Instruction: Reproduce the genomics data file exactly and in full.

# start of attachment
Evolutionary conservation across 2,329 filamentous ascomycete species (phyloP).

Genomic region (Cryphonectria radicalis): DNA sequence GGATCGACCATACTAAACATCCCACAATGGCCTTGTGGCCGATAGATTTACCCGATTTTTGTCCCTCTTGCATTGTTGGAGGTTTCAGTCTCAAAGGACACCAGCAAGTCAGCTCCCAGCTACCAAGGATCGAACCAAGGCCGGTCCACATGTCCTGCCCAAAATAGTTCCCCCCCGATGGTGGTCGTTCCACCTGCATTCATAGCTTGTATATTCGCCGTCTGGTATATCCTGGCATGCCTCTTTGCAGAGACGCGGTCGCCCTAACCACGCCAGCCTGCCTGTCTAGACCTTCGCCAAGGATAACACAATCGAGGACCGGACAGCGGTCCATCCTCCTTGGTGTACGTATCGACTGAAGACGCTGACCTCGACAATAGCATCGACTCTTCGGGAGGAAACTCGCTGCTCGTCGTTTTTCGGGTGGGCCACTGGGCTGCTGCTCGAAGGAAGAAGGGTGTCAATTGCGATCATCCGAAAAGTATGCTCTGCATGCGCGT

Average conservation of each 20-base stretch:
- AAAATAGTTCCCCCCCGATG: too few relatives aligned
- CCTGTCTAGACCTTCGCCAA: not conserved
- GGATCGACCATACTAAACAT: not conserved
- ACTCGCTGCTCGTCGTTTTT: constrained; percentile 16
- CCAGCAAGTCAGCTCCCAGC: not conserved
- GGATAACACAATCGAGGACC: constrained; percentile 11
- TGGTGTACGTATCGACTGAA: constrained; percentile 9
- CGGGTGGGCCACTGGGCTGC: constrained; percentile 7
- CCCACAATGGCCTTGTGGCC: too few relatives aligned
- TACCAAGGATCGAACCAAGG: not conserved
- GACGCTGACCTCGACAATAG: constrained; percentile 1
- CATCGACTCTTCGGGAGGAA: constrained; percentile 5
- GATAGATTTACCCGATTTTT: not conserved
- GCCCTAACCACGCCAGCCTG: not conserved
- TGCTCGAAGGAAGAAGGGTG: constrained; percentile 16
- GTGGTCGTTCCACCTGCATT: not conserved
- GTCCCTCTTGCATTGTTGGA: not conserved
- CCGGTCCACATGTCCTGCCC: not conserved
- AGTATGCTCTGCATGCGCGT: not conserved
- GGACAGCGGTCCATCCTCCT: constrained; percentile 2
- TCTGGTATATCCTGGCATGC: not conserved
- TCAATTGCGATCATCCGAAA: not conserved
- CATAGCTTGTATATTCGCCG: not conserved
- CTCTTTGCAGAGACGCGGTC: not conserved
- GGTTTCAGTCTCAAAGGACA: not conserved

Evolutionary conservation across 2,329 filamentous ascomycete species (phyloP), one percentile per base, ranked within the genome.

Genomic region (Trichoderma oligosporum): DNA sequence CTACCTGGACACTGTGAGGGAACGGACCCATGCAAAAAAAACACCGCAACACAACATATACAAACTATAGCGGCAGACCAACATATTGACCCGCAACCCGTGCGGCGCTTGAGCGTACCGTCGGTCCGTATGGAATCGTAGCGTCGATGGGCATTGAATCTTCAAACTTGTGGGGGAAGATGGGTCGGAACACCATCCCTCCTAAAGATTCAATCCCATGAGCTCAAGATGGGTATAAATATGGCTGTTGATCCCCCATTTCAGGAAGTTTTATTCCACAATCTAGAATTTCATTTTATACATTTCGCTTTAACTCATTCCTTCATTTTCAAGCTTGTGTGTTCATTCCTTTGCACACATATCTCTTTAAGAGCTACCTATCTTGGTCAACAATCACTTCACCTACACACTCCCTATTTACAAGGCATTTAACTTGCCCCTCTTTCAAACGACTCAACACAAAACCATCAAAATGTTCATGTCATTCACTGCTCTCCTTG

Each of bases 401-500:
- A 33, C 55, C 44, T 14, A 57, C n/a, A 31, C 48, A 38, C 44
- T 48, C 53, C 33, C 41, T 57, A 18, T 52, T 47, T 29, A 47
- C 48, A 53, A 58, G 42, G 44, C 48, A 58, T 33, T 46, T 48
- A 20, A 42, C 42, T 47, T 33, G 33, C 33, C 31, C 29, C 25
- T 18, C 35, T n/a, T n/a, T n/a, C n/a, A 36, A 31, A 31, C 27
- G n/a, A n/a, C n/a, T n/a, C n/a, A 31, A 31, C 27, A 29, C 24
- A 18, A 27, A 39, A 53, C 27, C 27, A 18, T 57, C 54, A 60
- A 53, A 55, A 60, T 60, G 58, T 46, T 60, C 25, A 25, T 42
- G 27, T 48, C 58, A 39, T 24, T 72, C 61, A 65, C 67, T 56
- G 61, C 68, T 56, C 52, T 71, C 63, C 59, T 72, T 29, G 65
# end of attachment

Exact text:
Evolutionary conservation across 2,329 filamentous ascomycete species (phyloP).

Genomic region (Cryphonectria radicalis): DNA sequence GGATCGACCATACTAAACATCCCACAATGGCCTTGTGGCCGATAGATTTACCCGATTTTTGTCCCTCTTGCATTGTTGGAGGTTTCAGTCTCAAAGGACACCAGCAAGTCAGCTCCCAGCTACCAAGGATCGAACCAAGGCCGGTCCACATGTCCTGCCCAAAATAGTTCCCCCCCGATGGTGGTCGTTCCACCTGCATTCATAGCTTGTATATTCGCCGTCTGGTATATCCTGGCATGCCTCTTTGCAGAGACGCGGTCGCCCTAACCACGCCAGCCTGCCTGTCTAGACCTTCGCCAAGGATAACACAATCGAGGACCGGACAGCGGTCCATCCTCCTTGGTGTACGTATCGACTGAAGACGCTGACCTCGACAATAGCATCGACTCTTCGGGAGGAAACTCGCTGCTCGTCGTTTTTCGGGTGGGCCACTGGGCTGCTGCTCGAAGGAAGAAGGGTGTCAATTGCGATCATCCGAAAAGTATGCTCTGCATGCGCGT

Average conservation of each 20-base stretch:
- AAAATAGTTCCCCCCCGATG: too few relatives aligned
- CCTGTCTAGACCTTCGCCAA: not conserved
- GGATCGACCATACTAAACAT: not conserved
- ACTCGCTGCTCGTCGTTTTT: constrained; percentile 16
- CCAGCAAGTCAGCTCCCAGC: not conserved
- GGATAACACAATCGAGGACC: constrained; percentile 11
- TGGTGTACGTATCGACTGAA: constrained; percentile 9
- CGGGTGGGCCACTGGGCTGC: constrained; percentile 7
- CCCACAATGGCCTTGTGGCC: too few relatives aligned
- TACCAAGGATCGAACCAAGG: not conserved
- GACGCTGACCTCGACAATAG: constrained; percentile 1
- CATCGACTCTTCGGGAGGAA: constrained; percentile 5
- GATAGATTTACCCGATTTTT: not conserved
- GCCCTAACCACGCCAGCCTG: not conserved
- TGCTCGAAGGAAGAAGGGTG: constrained; percentile 16
- GTGGTCGTTCCACCTGCATT: not conserved
- GTCCCTCTTGCATTGTTGGA: not conserved
- CCGGTCCACATGTCCTGCCC: not conserved
- AGTATGCTCTGCATGCGCGT: not conserved
- GGACAGCGGTCCATCCTCCT: constrained; percentile 2
- TCTGGTATATCCTGGCATGC: not conserved
- TCAATTGCGATCATCCGAAA: not conserved
- CATAGCTTGTATATTCGCCG: not conserved
- CTCTTTGCAGAGACGCGGTC: not conserved
- GGTTTCAGTCTCAAAGGACA: not conserved

Evolutionary conservation across 2,329 filamentous ascomycete species (phyloP), one percentile per base, ranked within the genome.

Genomic region (Trichoderma oligosporum): DNA sequence CTACCTGGACACTGTGAGGGAACGGACCCATGCAAAAAAAACACCGCAACACAACATATACAAACTATAGCGGCAGACCAACATATTGACCCGCAACCCGTGCGGCGCTTGAGCGTACCGTCGGTCCGTATGGAATCGTAGCGTCGATGGGCATTGAATCTTCAAACTTGTGGGGGAAGATGGGTCGGAACACCATCCCTCCTAAAGATTCAATCCCATGAGCTCAAGATGGGTATAAATATGGCTGTTGATCCCCCATTTCAGGAAGTTTTATTCCACAATCTAGAATTTCATTTTATACATTTCGCTTTAACTCATTCCTTCATTTTCAAGCTTGTGTGTTCATTCCTTTGCACACATATCTCTTTAAGAGCTACCTATCTTGGTCAACAATCACTTCACCTACACACTCCCTATTTACAAGGCATTTAACTTGCCCCTCTTTCAAACGACTCAACACAAAACCATCAAAATGTTCATGTCATTCACTGCTCTCCTTG

Each of bases 401-500:
- A 33, C 55, C 44, T 14, A 57, C n/a, A 31, C 48, A 38, C 44
- T 48, C 53, C 33, C 41, T 57, A 18, T 52, T 47, T 29, A 47
- C 48, A 53, A 58, G 42, G 44, C 48, A 58, T 33, T 46, T 48
- A 20, A 42, C 42, T 47, T 33, G 33, C 33, C 31, C 29, C 25
- T 18, C 35, T n/a, T n/a, T n/a, C n/a, A 36, A 31, A 31, C 27
- G n/a, A n/a, C n/a, T n/a, C n/a, A 31, A 31, C 27, A 29, C 24
- A 18, A 27, A 39, A 53, C 27, C 27, A 18, T 57, C 54, A 60
- A 53, A 55, A 60, T 60, G 58, T 46, T 60, C 25, A 25, T 42
- G 27, T 48, C 58, A 39, T 24, T 72, C 61, A 65, C 67, T 56
- G 61, C 68, T 56, C 52, T 71, C 63, C 59, T 72, T 29, G 65